The first two ABA Booksellers Forums of the year were recently held in California. The first was held in Santa Monica on January 14 and the second in San Francisco on January 15.
In San Francisco, the hot topic of discussion was the upcoming launch of a Book Sense gift card program, according to forum attendees who spoke to BTW. The forum, held in conjunction with the Northern California Independent Booksellers Association (NCIBA), took place at NCIBA's offices at The Presidio. Other key topics of discussion were Internet sales tax fairness and BookSense.com's new co-op program.
The forum was attended by 28 booksellers, as well as ABA CEO Avin Mark Domnitz; ABA COO Oren Teicher; Len Vlahos, director of BookSense.com; and Neal Coonerty, ABA board member and immediate past president, and owner of Bookshop Santa Cruz in California.
Attending the forum in Santa Monica were ABA President Ann Christophersen, ABA Vice President Mitchell Kaplan, Domnitz, Teicher, Vlahos, and ABA Information Department Director Dan Cullen. (For a related story about other ABA meetings in California, click here.)
"I thought [the forum] was very good," said Hut Landon, NCIBA's executive director. "One of the nice things was that, although there were fewer people attending than in the past, there were several new faces. It was a positive and productive forum. Everyone was on the same page."
Landon said that the Book Sense gift card program, which ABA hopes to launch this year, was the major topic of the forum, taking up nearly half of the 90-minute discussion. Booksellers in attendance were very excited about the prospect of a Book Sense gift card, Landon noted. "I think that everybody was delighted that ABA has continued to pursue the notion of a gift card over the last year or so," he said, "even though there were hurdles to overcome."
During the discussion on gift cards, ABA's Domnitz answered a number of questions regarding pricing, cross promotion, and the cards' business potential. Also, there were inquiries regarding gift card mechanics, and whether booksellers could use gift cards with their existing credit card machines. Domnitz noted that between 80 percent to 90 percent of credit card machines now used in bookstores could easily be programmed to accept gift cards, Landon reported.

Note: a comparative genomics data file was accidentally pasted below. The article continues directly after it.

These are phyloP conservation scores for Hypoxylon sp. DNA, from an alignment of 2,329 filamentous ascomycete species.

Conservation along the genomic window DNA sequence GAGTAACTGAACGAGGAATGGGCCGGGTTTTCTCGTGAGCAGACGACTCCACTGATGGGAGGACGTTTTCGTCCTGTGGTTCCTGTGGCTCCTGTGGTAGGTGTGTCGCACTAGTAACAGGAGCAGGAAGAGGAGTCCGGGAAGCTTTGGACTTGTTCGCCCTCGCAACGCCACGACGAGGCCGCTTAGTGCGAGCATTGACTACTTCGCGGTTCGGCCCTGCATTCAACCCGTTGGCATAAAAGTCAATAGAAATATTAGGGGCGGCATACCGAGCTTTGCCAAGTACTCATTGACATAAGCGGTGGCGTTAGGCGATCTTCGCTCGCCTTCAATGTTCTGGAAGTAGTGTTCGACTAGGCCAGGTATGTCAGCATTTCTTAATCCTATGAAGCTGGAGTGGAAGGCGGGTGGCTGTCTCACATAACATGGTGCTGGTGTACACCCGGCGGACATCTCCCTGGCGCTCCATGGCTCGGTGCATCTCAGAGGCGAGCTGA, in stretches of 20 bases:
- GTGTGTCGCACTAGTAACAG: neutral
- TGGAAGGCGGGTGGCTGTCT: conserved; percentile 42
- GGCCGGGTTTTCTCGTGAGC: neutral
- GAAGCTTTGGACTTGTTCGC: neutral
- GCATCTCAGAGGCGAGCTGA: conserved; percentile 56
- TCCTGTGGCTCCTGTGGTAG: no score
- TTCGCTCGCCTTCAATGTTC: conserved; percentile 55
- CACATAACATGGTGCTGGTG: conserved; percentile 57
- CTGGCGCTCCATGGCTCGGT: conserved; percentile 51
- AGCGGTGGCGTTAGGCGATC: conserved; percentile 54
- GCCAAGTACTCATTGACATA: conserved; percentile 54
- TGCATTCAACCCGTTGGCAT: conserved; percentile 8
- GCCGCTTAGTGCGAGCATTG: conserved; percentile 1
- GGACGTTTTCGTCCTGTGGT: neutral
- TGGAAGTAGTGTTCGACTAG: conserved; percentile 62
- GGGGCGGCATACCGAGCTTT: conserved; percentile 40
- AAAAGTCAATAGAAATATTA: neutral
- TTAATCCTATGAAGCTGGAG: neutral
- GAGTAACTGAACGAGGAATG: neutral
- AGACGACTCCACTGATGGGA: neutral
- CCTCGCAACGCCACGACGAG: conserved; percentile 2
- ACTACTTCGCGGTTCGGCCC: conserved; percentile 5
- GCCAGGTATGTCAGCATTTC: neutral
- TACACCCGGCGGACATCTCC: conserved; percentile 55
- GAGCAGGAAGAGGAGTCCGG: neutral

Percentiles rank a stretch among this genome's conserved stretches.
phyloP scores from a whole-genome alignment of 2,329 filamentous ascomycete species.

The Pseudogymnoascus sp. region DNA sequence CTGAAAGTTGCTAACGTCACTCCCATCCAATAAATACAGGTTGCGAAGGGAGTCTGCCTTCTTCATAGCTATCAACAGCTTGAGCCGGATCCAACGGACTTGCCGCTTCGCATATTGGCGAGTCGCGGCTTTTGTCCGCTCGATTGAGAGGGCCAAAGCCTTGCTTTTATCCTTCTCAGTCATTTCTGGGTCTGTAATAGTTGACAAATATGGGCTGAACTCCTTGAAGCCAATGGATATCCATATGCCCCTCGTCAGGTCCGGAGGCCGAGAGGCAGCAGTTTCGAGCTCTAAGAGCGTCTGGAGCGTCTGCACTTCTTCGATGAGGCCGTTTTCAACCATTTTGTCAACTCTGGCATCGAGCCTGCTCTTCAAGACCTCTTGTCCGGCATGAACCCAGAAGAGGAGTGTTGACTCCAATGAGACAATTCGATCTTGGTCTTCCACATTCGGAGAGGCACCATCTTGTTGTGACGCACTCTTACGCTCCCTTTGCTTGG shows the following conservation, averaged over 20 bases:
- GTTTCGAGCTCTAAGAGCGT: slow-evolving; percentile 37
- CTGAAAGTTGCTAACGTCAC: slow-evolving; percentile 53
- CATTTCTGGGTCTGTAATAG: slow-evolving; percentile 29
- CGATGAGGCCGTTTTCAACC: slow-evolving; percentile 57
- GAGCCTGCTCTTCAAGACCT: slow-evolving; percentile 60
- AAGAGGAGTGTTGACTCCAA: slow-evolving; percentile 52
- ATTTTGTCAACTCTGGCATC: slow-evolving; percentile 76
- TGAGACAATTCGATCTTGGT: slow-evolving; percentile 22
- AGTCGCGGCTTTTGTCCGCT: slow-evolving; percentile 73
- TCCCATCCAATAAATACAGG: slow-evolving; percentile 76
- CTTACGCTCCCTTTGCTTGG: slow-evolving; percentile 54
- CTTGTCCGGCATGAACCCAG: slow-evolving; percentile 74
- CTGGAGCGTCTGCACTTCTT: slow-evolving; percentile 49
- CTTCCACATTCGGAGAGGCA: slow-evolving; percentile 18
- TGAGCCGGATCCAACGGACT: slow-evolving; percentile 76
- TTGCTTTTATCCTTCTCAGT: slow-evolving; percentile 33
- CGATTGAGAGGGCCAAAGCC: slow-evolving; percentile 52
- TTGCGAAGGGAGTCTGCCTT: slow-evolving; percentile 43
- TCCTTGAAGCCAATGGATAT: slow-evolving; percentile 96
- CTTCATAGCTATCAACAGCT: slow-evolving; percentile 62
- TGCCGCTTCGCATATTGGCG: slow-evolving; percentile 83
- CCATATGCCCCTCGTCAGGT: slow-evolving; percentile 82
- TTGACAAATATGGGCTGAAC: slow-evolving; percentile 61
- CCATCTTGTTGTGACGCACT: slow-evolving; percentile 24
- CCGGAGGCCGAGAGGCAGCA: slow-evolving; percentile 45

"I'm very excited [about the gift card program]," said attendee Tom Montan of Copperfield's Books in Sebastapol, California. He added that the program would help independent booksellers to better compete with chains.
Also discussed at both forums was the Internet sales tax issue. ABA COO Teicher urged attendees in Santa Monica and San Francisco to sign an ABA letter calling on U.S. governors in the 45 states that collect sales tax to enforce existing tax regulations by making sure that retailers with a physical presence in their states collect sales tax on online sales. (For a related story, click here.) The collection of online sales tax is becoming a growing national issue as state officials are beginning to take steps to close massive budget deficits, steps that potentially will affect such key services as police, fire fighting, and education.
California is one such state suffering a budget deficit, and, as a result, attendees addressed the topic with a sense of urgency. "If we could collect sales tax off of the Internet, it might at least put a dent [in budget deficits]," Copperfield's Books' Montan said. "Oren said it might be a good strategic time to sign the letter because of these shortfalls."
In Santa Monica, Tom Ahern of Latitude 33 Bookshop in Laguna Beach, noted that "we have a chance here to finally level the playing field" and encouraged "everyone to sign onto the letter. The power here is in numbers."
Larry Bailey, owner of The Open Book, Ltd. in Sacramento, California, signed the ABA letter prior to attending the forum. He said that his store does a significant amount of business via the Internet. "It's time to level the playing field," he told BTW. "We have a lot of potential customers who order online [from our competitors] because
they don't have to pay sales tax."
There was also discussion of the new BookSense.com co-op program, which is scheduled to test in February and launch later this year. The new program allows participating BookSense.com bookstores to collect exempt co-op.
"I think [the co-op program] is very good," Montan said. "It will help booksellers get the co-op they deserve."
Prior to the ABA Booksellers Forum, booksellers in both Santa Monica and San Francisco who had contributed their store data to the ABACUS industry study were given a sneak preview of the new 2003 ABACUS data. Last year, ABA reintroduced the ABACUS industry study, a proven financial research tool for independent booksellers that offers a wide range of bookselling-specific financial breakdowns and analyses.
Pricilla Ulene of Traveler's Bookcase in Los Angeles told BTW, "For me, the most interesting part of the evening was about ABACUS," especially the chance to see percentages regarding occupancy and payroll costs in relation to different categories of stores. Ulene praised especially the ease of submitting to the new ABACUS program. She said she had tried to submit to ABACUS years ago, "but I got bogged down -- but this time it was very easy."
Montan attended the preview and told BTW that he wants more booksellers to report to ABACUS. So much so, he plans on writing a letter to the NCIBA newsletter urging northern California booksellers to report. -- David Grogan, with reporting by Dan Cullen